Xocen is located in the milpa area of the Mexican State of Yucatán, is situated 12 kilometers southeast of Valladolid and about 200 miles southwest of Cancún.

Together with Kanxoc, the inhabitants fought hard against the Spanish conquerors such as Montejo and Pedro de Alvarado. People of Xocen speak of this resistance with great pride, and to this day it serves as a focal point of their identity.

In the nineteenth century, Xocen played a key role in the Caste War (1847-1905), both spiritually and militarily. The Caste War was not only the largest and most successful of Mexico’s nineteenth-century rural rebellions, but also the conflict was the central event in the Yucatán peninsula’s modern history. During the first part of the war the Maya population of the Yucatán, after centuries of subjugation, fought their way across the peninsula and came very close to driving their Euro-Mexican oppressors out of their land, and very nearly local Mexican government authority itself. After laying siege to Mérida, the Maya rebel host departed to tend to their cornfields upon the appearance of flying ants, signaling the start of the rainy season. During the reprieve afforded by the Maya tending to the crops essential to their agrarian society, Mexican forces went on the counter-offensive from Mérida, in a reconquest lasting into the twentieth century. The insurgent Maya were led into battle by the Talking Cross, which became the most important symbol of the Caste War. Many books have been published about the Talking Cross and the Yucatán’s Caste war. According to Xocen villagers today, years before the Caste War there was a stone cross in Xocen that was situated on the outskirts of town. The cross talked to and assisted the milperos on their way to the milpa and in return, was worshiped by the people of Xocen. The Talking Cross of Xocen is considered the original cross that left Xocen to become the Talking Cross of the Caste War.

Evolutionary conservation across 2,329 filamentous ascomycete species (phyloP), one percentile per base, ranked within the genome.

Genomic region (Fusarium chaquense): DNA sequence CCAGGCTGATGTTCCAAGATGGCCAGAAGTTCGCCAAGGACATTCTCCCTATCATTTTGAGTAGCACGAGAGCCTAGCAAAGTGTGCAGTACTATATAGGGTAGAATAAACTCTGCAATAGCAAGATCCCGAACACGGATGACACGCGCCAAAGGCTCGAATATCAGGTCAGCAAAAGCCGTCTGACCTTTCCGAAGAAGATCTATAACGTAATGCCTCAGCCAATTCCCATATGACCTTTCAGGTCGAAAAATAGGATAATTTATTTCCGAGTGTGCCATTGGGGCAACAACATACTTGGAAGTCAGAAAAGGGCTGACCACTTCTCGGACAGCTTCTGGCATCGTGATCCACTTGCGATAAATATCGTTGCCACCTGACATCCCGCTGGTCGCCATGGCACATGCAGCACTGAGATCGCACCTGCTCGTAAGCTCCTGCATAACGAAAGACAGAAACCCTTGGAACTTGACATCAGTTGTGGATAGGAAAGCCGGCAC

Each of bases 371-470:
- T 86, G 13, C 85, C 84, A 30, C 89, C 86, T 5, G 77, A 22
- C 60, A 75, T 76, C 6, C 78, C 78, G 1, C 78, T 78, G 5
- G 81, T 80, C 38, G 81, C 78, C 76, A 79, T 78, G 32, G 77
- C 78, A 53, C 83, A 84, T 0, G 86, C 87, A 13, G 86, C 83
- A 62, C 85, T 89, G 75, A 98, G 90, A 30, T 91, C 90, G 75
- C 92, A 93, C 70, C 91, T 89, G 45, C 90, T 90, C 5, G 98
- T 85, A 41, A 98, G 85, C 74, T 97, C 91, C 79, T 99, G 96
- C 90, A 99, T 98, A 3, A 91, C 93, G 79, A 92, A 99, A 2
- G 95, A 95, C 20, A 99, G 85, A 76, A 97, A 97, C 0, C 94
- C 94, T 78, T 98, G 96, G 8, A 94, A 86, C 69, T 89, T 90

Print Friendly, PDF & Email